Taranakova will thus face her second JGP season with a much less experienced coach, though she and he have both been shown to be working hard. She’s still too young to move up, as are Alexandra Trusova and Alena Kostornaia, Tutberidze’s (and thus the world’s) top juniors from last year. Only Daria Panenkova, who was fifth at the Final, is set to storm the senior Grand Prix. Although a superb technical skater, she already faced the difficulty of not being as strong technically as Trusova, or as strong artistically as Kostornaia, and the recent rule changes work against her.
And then she was the next lady about whom the rumors went flying. Then, on Wednesday, Daniil Gleikhengauz, choreographer for the Tutberidze group, claimed she’s gone. He also claimed that when the group had started their summer training, she’d refused to come out onto the ice with the others, then left the camp with her mother. He gave no reasons, though rumors of injury and financial problems are both floating around the message boards.
Panenkova herself, in interviews since, has declined to either confirm or deny even if she’s left, which is kind of strange. Another former student of Tutberidze, Ilia Skirda, claims she’s gone to the CSKA club elsewhere in Moscow, home to Elena Buyanova, the second-biggest ladies coach in Russia at the moment. One of Buyanova’s students denies she’s joined that group, but there are other coaches there. Not all of Russia’s most successful women have trained under Tutberidze, and Panenkova might just succeed just fine with one of them.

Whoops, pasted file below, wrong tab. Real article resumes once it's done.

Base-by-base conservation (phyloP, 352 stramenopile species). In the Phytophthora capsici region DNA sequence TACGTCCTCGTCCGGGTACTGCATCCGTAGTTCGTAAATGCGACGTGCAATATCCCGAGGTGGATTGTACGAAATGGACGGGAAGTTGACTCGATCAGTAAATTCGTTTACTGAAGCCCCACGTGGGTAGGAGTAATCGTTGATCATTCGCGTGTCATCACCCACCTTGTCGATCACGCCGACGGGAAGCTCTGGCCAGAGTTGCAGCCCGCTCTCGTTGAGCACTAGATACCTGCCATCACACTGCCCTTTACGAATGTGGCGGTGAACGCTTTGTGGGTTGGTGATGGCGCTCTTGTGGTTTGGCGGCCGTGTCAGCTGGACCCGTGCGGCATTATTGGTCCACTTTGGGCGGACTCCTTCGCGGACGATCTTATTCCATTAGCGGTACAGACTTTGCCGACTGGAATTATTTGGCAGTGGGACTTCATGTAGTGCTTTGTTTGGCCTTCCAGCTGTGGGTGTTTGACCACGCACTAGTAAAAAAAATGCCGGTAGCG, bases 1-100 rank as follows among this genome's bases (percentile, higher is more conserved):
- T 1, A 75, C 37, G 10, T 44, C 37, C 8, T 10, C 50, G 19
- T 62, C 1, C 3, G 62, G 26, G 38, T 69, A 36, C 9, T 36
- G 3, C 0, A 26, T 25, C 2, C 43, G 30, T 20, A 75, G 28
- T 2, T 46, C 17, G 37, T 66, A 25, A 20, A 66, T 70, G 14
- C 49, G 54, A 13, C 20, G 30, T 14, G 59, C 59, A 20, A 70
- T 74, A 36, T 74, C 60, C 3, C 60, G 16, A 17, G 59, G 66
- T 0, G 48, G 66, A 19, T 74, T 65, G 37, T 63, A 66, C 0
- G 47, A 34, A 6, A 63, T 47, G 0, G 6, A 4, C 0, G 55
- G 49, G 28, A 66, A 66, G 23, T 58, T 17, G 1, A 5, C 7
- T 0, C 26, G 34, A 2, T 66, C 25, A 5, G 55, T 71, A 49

When it comes down to it, we don’t have much concrete on why either skater left. But the exodus Medvedeva started continues to raise questions about Tutberidze. And if Gleikhengauz is telling the truth of Panenkova’s actions at the camp, it suggests something happened there to upset her; if she’d decided before then to leave, like Boyang Jin in relation to Toronto, she probably just wouldn’t have showed up in the first place. It makes you wonder if losing her first two students caused the coach to start driving her remaining students harder.